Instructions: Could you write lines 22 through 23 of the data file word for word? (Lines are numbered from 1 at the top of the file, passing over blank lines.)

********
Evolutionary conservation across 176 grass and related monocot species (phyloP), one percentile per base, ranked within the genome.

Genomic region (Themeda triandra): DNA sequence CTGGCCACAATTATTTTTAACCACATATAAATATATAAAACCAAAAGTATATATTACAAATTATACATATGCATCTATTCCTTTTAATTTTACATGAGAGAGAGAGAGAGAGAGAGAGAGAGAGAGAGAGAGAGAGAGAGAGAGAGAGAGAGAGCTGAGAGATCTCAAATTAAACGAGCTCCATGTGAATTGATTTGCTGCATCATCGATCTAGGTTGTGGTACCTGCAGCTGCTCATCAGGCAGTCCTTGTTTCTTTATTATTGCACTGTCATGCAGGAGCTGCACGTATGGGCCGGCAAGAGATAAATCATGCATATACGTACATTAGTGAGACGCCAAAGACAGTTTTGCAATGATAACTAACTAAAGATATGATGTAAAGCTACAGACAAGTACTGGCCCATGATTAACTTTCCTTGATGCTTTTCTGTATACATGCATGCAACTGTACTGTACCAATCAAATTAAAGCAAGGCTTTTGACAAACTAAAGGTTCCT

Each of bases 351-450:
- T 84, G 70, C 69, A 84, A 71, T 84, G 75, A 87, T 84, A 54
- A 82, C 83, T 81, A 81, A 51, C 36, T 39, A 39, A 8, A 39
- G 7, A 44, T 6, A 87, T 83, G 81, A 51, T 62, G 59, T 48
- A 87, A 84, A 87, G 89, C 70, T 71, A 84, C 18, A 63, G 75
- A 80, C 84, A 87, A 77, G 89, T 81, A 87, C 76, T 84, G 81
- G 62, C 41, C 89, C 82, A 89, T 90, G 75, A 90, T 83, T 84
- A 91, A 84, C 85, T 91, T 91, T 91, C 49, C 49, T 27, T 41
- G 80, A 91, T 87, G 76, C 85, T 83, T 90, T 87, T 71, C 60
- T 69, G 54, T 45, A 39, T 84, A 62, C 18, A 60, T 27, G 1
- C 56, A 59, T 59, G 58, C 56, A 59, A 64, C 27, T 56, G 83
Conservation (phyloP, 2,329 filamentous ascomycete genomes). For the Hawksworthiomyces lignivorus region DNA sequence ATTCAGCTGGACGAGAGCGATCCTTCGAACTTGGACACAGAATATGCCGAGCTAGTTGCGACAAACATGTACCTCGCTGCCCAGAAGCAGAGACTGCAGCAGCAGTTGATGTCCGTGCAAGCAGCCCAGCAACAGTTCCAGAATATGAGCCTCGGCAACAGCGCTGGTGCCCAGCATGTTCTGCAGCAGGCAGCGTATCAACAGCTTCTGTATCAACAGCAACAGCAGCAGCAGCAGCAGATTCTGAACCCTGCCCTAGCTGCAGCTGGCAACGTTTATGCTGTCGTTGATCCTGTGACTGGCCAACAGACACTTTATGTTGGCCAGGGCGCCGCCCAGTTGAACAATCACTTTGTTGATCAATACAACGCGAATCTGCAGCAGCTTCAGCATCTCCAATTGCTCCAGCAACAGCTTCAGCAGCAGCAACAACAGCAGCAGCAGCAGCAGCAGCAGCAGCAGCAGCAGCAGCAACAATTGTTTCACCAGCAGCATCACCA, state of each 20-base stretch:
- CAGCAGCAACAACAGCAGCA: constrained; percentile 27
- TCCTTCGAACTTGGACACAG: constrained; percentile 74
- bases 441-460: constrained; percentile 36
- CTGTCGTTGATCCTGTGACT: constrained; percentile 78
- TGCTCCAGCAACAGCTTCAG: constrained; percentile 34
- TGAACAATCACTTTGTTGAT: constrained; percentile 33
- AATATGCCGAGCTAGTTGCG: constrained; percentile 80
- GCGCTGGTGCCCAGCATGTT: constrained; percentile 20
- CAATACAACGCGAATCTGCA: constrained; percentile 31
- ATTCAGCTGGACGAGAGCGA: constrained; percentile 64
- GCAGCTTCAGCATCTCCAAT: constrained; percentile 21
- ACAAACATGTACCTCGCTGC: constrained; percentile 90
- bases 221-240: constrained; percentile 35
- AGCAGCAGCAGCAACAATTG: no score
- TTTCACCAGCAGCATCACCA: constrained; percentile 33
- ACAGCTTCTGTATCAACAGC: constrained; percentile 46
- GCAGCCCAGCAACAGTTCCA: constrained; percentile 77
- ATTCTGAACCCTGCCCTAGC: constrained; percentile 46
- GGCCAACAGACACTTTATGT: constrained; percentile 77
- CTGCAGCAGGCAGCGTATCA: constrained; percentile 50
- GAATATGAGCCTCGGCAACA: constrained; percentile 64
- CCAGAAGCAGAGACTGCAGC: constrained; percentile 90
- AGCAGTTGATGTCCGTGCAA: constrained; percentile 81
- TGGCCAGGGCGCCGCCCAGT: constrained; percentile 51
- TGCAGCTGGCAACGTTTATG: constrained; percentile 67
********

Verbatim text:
- GCGCTGGTGCCCAGCATGTT: constrained; percentile 20
- CAATACAACGCGAATCTGCA: constrained; percentile 31